“Notes and Questions” About the UMG v. Shelter Capital Case (Excerpt from my Internet Law Reader)
By Eric Goldman
As I previously mentioned, I have posted my Internet Law reader as a $7.50 download. In connection with adding the UMG v. Shelter Capital case, I completely redid the “Notes and Questions” section following the edited case. I’m teaching the materials now in my Internet Law class, and I thought you might be interested in seeing an excerpt of the reader’s discussion about the case and 17 USC 512 generally:
NOTES AND QUESTIONS
Viacom v. YouTube. After this ruling, the Second Circuit issued its opinion in Viacom v. YouTube, dealing with similar facts. Viacom Intern., Inc. v. YouTube, Inc., 676 F.3d 19 (2d Cir. 2012). The opinion is mostly consistent with the Ninth Circuit’s UMG opinion, but it expressly disagreed with the Ninth Circuit regarding the safe harbor’s meaning of “right and ability to control”—saying the concept “involve[s] a service provider exerting substantial influence on the activities of users, without necessarily—or even frequently—acquiring knowledge of specific infringing activity.” This standard is vague and opaque, leaving lots of room for future arguments. The Second Circuit also more expressly acknowledged that a service provider’s willful blindness could defeat the safe harbor; but as with the “right and ability to control” phrase, the opinion didn’t define what behavior constitutes willful blindness.
In light of the Viacom v. YouTube ruling, the Ninth Circuit asked the litigants in UMG v. Shelter Capital to submit briefs on whether it should modify the opinion you just read. As of August 2, 2012, the Ninth Circuit had not amended its opinion, but that remains a possibility as of press time.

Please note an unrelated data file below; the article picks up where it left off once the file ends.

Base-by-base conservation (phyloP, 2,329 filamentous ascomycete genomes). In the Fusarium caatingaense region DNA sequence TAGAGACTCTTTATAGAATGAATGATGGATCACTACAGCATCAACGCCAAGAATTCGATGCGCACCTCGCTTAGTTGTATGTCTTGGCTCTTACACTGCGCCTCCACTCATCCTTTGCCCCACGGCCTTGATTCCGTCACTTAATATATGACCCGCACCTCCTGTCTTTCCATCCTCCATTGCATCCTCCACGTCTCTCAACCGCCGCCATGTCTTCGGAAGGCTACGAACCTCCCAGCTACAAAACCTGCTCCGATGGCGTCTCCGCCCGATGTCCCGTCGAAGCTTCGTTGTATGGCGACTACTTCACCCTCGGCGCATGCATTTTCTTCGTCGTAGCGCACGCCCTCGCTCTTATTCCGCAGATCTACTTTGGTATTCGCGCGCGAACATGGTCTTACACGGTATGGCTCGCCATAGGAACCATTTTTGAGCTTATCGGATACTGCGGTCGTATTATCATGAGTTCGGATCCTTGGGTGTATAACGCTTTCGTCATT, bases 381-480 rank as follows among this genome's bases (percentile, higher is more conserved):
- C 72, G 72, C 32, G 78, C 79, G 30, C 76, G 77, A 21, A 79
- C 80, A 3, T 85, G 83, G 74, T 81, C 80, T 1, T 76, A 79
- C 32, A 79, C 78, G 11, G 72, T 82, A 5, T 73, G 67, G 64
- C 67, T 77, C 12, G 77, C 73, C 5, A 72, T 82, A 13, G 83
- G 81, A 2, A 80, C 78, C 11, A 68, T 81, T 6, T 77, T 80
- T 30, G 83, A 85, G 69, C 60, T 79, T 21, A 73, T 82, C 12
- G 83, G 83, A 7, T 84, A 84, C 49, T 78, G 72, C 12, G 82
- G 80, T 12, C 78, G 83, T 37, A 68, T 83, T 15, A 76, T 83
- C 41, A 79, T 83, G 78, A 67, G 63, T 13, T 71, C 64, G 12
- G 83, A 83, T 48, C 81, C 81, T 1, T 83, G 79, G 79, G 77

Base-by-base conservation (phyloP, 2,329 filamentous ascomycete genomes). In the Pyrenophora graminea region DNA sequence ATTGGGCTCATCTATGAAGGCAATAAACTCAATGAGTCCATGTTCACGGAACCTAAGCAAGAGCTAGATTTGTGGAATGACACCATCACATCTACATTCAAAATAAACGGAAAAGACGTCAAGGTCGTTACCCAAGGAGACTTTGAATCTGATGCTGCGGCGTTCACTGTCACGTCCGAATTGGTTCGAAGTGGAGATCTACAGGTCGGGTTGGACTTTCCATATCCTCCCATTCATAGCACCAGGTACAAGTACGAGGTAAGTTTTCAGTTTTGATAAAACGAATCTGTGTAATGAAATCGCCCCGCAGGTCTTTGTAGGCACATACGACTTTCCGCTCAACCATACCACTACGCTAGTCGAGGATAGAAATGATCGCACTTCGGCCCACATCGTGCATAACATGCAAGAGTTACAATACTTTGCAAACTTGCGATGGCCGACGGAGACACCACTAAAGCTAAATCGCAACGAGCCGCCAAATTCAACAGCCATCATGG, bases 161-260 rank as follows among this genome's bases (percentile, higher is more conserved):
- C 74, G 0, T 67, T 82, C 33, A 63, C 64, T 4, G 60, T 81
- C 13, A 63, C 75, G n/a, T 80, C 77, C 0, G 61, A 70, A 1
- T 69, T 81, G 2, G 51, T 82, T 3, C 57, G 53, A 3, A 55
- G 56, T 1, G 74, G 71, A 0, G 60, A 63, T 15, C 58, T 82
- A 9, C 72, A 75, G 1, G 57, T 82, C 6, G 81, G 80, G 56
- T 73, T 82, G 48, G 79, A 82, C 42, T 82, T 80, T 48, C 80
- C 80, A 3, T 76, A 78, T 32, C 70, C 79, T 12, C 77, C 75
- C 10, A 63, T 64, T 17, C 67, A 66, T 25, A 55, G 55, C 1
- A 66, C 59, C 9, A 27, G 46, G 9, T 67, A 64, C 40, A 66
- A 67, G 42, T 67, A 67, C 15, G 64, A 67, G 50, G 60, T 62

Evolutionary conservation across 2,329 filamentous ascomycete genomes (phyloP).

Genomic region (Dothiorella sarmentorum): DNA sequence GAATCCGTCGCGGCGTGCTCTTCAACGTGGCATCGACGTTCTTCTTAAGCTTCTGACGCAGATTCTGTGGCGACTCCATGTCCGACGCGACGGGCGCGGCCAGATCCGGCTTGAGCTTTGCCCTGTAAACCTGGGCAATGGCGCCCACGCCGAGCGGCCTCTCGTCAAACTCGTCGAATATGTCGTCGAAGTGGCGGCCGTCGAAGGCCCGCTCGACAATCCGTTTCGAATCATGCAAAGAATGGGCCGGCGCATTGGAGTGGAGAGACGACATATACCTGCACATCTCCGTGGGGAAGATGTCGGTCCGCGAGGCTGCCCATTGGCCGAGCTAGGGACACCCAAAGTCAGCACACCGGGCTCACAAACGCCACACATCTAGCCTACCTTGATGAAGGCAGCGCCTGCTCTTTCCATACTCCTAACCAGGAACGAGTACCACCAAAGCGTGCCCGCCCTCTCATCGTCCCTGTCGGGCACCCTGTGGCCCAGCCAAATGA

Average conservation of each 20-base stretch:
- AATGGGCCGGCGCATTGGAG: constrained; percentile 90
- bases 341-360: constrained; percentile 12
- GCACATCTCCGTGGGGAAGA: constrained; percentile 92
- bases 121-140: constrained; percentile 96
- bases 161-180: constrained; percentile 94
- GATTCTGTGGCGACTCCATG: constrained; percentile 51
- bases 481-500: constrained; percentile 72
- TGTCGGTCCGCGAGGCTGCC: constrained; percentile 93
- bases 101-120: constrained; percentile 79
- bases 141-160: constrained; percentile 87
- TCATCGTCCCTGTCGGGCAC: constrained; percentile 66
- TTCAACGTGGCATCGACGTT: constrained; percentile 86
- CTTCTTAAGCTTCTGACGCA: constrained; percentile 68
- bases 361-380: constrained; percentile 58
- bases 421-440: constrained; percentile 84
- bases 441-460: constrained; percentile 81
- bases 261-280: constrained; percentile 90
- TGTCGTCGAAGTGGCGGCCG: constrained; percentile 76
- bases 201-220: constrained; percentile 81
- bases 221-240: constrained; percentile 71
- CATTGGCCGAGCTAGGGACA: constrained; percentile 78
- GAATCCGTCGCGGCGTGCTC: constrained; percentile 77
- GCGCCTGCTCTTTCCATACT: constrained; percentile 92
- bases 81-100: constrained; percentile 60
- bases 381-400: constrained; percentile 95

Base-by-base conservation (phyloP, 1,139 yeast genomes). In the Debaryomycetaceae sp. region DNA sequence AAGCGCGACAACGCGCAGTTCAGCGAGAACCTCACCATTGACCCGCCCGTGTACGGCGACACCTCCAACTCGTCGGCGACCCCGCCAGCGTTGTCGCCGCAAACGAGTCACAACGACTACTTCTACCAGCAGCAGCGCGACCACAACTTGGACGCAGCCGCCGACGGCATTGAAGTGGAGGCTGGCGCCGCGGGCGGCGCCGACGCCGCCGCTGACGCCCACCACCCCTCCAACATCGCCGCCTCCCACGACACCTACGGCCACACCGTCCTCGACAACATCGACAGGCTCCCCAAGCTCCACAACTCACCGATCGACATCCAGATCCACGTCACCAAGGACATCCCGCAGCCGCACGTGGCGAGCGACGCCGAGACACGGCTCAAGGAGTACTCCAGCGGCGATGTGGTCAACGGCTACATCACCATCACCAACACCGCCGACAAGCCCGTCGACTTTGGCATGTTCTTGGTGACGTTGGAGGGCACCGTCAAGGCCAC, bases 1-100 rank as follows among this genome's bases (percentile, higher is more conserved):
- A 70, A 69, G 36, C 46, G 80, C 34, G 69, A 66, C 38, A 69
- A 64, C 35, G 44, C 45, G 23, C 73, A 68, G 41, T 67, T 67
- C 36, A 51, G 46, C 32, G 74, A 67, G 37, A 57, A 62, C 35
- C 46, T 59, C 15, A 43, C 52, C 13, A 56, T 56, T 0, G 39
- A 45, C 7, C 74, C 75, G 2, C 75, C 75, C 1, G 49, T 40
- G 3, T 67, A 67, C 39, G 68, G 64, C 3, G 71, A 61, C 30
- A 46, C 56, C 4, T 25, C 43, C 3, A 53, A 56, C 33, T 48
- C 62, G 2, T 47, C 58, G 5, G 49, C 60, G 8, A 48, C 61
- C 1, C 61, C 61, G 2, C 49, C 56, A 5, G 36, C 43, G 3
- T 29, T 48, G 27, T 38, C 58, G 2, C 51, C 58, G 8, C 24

The Viacom v. YouTube litigation is especially puzzling because the litigants have so much incentive to work together rather than fight each other. Indeed, Viacom has acknowledged that it has no objections to YouTube’s practices since May 2008, when YouTube deployed more aggressive technology filters. Indeed, Viacom currently heavily uses YouTube to promote its offerings. So what’s the problem that needs to be resolved in court?
Takedown Notices. Why didn’t UMG just send Veoh proper takedown notices instead of suing it in court? If UMG had sent proper takedown notices, what do you think Veoh would have done with them?
Red Flags of Infringement. What, exactly, constitutes a “red flag” of infringement? If a website provides a tool letting users report problems with content, and one user flags another user’s content item as infringing, does the website have a “red flag” of infringement—and if so, of what?
The Challenges of Determining Infringement. Viacom’s marketing team and affiliates uploaded videos to YouTube for their marketing benefit. In some cases, Viacom deliberately altered clips to look like an unauthorized upload to make it look more interesting to viewers. The Viacom legal team would complain about clips posted by Viacom’s marketing team because they wouldn’t realize the uploads were authorized. If Viacom’s legal team doesn’t know that some clips were authorized by its own marketing department, how is YouTube supposed to know?